Vincent Harris Quoted On Bernie’s Army of Coders

Late last spring, inspired to action by what he was hearing from a renegade Democratic candidate named Bernie Sanders, Jon Hughes began building a website. Hughes, then a 29-year-old father in southern Oregon, didn’t have any connection to the Sanders campaign; in fact, the last presidential candidate he’d been interested in was Ron Paul back in 2012. But he knew how to code and built a page that does a very simple but important job: You click on your location, and it tells you where and when to vote in the Democratic primary or caucus. It launched in June.
Today his site,, has landed over 2 million unique views. It’s the top search hit not only for people who want to support Sanders, but for anyone simply googling “how to vote in the primaries.” All across America, people looking simply to participate in the primaries are now directed straight to a site that asks, in large and florid lettering, “Will you be able to Vote for Bernie?”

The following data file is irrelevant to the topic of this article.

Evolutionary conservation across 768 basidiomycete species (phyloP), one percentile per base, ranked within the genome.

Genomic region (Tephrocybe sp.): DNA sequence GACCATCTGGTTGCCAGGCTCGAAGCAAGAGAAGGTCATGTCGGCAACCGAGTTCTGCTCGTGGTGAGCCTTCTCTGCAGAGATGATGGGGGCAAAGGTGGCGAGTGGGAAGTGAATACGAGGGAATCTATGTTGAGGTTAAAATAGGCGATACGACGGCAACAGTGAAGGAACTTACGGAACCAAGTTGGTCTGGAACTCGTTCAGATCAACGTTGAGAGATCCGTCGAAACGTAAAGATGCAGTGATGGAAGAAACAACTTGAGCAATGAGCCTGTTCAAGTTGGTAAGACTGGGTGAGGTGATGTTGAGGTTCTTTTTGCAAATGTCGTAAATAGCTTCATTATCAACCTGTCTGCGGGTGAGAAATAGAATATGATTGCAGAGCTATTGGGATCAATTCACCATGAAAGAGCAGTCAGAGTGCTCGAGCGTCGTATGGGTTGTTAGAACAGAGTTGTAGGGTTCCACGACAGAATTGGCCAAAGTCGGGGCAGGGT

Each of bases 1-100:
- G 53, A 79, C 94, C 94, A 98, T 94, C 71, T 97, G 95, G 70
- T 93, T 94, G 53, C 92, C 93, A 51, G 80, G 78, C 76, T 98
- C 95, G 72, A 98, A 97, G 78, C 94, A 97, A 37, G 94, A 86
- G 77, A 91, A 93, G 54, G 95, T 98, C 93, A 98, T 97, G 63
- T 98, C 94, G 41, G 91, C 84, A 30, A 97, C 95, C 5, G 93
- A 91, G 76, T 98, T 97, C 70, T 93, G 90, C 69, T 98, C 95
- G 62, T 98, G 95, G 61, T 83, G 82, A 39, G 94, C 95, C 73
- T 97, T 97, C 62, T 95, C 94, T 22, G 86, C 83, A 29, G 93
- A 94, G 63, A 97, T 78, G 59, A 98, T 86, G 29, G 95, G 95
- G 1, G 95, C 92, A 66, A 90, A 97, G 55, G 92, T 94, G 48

The site is just one of the dozens of websites, tools and apps built by coders lining up behind Bernie Sanders, often people—like Hughes— with no affiliation to the campaign at all. Behind Sanders’ astonishing success in the primaries so far stands a coterie of more than 1,000 volunteer techies pumping out innovations like this at a rate of about one new app a week.
If viral videos, data analytics, Twitter and meet-up pages were the big breakthroughs of past presidential elections, 2016 could very well go down as the year of the app. And no one has been a bigger beneficiary than Sanders, an anti-establishment independent-turned-Democrat with legions of code-savvy, unpaid helpers. Many of his volunteer coders are under-30 political neophytes first drawn to Sanders through a fan-driven Reddit page, an online message board that is far and away the largest for anyone in the 2016 field. With more than 188,000 subscribers, the SandersForPresident subReddit is more popular than pages featuring cars, beer or even porn.